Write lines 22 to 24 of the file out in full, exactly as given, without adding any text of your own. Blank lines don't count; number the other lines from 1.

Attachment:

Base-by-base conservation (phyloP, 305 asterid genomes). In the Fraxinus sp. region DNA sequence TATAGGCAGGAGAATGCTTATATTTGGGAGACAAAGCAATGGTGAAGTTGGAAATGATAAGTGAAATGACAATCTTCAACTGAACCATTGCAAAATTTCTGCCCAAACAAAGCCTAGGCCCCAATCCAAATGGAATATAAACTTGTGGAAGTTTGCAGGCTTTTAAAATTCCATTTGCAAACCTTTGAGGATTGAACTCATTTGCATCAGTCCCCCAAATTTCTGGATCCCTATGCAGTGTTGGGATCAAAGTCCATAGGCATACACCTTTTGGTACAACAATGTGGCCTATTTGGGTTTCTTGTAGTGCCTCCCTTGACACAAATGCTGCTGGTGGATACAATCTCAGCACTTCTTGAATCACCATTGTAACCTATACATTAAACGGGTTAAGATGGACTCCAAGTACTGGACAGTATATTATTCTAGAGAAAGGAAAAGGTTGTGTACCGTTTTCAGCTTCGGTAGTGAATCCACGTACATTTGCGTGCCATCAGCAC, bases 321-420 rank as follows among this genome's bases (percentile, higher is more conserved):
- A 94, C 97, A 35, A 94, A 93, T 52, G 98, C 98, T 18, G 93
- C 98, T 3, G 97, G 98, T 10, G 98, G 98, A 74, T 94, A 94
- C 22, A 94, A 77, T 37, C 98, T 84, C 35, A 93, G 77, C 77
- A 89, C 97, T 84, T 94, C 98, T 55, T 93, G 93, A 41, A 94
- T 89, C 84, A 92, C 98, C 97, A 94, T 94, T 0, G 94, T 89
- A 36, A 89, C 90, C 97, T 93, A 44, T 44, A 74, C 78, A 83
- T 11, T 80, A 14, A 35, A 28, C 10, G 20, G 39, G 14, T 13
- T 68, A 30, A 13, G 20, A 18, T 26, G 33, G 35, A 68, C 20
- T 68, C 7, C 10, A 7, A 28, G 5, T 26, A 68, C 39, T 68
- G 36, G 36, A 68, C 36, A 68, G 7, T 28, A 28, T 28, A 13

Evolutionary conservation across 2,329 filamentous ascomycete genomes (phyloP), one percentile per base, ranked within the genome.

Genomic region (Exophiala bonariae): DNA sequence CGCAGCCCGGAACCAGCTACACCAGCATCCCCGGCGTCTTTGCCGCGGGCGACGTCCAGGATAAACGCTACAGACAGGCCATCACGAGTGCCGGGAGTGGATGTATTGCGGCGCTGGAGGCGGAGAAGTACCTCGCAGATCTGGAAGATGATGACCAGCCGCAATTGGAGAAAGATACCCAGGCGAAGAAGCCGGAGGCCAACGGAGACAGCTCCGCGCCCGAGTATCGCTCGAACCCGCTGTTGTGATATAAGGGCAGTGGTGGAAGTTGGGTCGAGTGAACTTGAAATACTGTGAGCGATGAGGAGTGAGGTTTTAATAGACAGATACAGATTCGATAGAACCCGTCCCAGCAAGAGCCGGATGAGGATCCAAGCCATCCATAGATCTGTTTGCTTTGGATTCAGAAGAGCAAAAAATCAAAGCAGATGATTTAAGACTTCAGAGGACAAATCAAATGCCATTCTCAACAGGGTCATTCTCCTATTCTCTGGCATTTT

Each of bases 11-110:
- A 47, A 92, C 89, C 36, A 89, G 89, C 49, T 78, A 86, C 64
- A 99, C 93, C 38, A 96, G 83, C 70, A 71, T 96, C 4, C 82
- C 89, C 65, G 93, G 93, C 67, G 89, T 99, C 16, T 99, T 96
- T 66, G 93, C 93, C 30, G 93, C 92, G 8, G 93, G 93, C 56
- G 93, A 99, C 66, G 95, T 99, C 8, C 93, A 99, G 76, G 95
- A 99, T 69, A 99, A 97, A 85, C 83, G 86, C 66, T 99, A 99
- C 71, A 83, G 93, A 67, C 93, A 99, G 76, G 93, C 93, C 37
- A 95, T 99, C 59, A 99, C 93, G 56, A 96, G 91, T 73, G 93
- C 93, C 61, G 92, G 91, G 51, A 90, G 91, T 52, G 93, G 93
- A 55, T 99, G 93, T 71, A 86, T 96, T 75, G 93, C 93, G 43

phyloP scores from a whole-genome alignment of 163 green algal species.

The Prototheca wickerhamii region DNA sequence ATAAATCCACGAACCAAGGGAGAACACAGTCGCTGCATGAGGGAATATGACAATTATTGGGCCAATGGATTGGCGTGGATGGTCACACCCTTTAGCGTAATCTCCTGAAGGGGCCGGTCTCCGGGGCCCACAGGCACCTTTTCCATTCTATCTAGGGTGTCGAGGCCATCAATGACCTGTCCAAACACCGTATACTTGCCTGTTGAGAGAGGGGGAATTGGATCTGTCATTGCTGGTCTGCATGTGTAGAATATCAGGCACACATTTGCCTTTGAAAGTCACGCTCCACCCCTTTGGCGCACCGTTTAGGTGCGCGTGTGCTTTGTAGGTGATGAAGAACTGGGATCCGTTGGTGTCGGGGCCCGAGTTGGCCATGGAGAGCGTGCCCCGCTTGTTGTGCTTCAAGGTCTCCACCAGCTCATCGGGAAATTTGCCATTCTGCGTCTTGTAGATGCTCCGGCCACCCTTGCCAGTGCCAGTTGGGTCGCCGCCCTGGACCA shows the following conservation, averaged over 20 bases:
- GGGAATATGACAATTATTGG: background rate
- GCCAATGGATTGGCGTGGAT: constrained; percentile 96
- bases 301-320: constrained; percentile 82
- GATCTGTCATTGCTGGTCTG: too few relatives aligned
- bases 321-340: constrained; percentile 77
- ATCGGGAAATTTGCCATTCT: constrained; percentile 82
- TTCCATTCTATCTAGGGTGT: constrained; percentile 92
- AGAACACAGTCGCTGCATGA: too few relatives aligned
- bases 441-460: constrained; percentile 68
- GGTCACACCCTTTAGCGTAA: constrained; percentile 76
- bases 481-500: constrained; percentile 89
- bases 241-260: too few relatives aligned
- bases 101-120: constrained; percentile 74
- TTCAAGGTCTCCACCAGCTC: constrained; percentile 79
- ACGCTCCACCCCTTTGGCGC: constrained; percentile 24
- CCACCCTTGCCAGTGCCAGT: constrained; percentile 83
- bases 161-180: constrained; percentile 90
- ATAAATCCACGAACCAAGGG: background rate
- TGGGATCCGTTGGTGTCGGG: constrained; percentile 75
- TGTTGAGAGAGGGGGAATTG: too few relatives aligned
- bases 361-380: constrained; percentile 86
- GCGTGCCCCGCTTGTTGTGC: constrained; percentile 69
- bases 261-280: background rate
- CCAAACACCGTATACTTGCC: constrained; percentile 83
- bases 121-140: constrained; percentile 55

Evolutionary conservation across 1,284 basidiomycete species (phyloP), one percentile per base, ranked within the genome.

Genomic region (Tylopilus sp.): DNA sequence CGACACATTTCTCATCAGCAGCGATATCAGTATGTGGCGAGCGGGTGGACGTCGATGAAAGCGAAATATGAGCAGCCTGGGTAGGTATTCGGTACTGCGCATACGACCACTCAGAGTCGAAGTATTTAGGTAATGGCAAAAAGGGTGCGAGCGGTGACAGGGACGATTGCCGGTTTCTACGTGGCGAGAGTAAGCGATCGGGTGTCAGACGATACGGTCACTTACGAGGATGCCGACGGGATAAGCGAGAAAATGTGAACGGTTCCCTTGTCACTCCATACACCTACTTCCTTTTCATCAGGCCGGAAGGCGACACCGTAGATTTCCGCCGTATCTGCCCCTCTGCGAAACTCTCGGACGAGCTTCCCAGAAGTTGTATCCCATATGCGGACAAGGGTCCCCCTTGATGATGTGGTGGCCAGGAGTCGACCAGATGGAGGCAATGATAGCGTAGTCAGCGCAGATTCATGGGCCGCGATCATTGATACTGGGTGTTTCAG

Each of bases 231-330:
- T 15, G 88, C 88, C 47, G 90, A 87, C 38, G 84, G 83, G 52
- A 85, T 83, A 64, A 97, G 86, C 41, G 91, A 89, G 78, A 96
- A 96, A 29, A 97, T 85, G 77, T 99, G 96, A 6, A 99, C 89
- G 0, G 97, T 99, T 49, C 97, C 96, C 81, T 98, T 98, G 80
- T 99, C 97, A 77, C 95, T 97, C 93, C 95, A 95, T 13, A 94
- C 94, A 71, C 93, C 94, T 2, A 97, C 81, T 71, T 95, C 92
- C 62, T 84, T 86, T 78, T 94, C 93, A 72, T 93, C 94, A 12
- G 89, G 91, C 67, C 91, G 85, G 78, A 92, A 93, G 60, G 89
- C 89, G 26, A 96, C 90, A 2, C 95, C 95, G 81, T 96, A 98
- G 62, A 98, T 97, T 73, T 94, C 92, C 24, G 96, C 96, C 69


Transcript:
- A 95, T 99, C 59, A 99, C 93, G 56, A 96, G 91, T 73, G 93
- C 93, C 61, G 92, G 91, G 51, A 90, G 91, T 52, G 93, G 93
- A 55, T 99, G 93, T 71, A 86, T 96, T 75, G 93, C 93, G 43